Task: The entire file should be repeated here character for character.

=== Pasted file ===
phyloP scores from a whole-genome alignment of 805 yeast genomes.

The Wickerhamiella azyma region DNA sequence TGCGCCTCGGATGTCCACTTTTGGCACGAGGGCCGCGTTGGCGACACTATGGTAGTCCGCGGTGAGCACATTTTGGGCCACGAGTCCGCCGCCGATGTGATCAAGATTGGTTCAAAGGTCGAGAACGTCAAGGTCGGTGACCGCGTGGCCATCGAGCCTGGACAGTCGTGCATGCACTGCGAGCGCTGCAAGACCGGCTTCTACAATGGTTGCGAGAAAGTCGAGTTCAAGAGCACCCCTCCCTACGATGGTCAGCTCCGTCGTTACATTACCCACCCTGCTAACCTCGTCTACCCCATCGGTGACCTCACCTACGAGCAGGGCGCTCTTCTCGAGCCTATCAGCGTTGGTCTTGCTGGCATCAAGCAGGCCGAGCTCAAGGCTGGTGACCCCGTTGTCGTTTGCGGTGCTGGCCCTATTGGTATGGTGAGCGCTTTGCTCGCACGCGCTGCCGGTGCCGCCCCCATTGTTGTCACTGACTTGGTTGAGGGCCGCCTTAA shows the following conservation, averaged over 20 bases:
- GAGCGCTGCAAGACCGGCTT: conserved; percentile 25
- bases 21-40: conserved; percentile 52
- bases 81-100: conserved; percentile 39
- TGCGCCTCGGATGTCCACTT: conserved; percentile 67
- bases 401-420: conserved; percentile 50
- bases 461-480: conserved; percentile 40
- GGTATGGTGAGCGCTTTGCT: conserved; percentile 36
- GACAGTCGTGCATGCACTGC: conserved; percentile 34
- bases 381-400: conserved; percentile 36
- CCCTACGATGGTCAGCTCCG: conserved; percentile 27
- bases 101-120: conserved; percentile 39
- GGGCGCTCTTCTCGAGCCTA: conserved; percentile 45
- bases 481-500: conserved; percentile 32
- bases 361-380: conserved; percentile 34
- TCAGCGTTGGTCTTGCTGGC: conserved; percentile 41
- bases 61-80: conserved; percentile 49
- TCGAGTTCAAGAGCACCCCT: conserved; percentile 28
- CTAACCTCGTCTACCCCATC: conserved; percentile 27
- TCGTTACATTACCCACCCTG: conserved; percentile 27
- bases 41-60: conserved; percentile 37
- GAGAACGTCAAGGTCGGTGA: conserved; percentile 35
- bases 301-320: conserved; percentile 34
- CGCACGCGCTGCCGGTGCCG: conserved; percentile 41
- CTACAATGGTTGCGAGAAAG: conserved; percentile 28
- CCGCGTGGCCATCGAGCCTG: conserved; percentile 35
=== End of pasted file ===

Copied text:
phyloP scores from a whole-genome alignment of 805 yeast genomes.

The Wickerhamiella azyma region DNA sequence TGCGCCTCGGATGTCCACTTTTGGCACGAGGGCCGCGTTGGCGACACTATGGTAGTCCGCGGTGAGCACATTTTGGGCCACGAGTCCGCCGCCGATGTGATCAAGATTGGTTCAAAGGTCGAGAACGTCAAGGTCGGTGACCGCGTGGCCATCGAGCCTGGACAGTCGTGCATGCACTGCGAGCGCTGCAAGACCGGCTTCTACAATGGTTGCGAGAAAGTCGAGTTCAAGAGCACCCCTCCCTACGATGGTCAGCTCCGTCGTTACATTACCCACCCTGCTAACCTCGTCTACCCCATCGGTGACCTCACCTACGAGCAGGGCGCTCTTCTCGAGCCTATCAGCGTTGGTCTTGCTGGCATCAAGCAGGCCGAGCTCAAGGCTGGTGACCCCGTTGTCGTTTGCGGTGCTGGCCCTATTGGTATGGTGAGCGCTTTGCTCGCACGCGCTGCCGGTGCCGCCCCCATTGTTGTCACTGACTTGGTTGAGGGCCGCCTTAA shows the following conservation, averaged over 20 bases:
- GAGCGCTGCAAGACCGGCTT: conserved; percentile 25
- bases 21-40: conserved; percentile 52
- bases 81-100: conserved; percentile 39
- TGCGCCTCGGATGTCCACTT: conserved; percentile 67
- bases 401-420: conserved; percentile 50
- bases 461-480: conserved; percentile 40
- GGTATGGTGAGCGCTTTGCT: conserved; percentile 36
- GACAGTCGTGCATGCACTGC: conserved; percentile 34
- bases 381-400: conserved; percentile 36
- CCCTACGATGGTCAGCTCCG: conserved; percentile 27
- bases 101-120: conserved; percentile 39
- GGGCGCTCTTCTCGAGCCTA: conserved; percentile 45
- bases 481-500: conserved; percentile 32
- bases 361-380: conserved; percentile 34
- TCAGCGTTGGTCTTGCTGGC: conserved; percentile 41
- bases 61-80: conserved; percentile 49
- TCGAGTTCAAGAGCACCCCT: conserved; percentile 28
- CTAACCTCGTCTACCCCATC: conserved; percentile 27
- TCGTTACATTACCCACCCTG: conserved; percentile 27
- bases 41-60: conserved; percentile 37
- GAGAACGTCAAGGTCGGTGA: conserved; percentile 35
- bases 301-320: conserved; percentile 34
- CGCACGCGCTGCCGGTGCCG: conserved; percentile 41
- CTACAATGGTTGCGAGAAAG: conserved; percentile 28
- CCGCGTGGCCATCGAGCCTG: conserved; percentile 35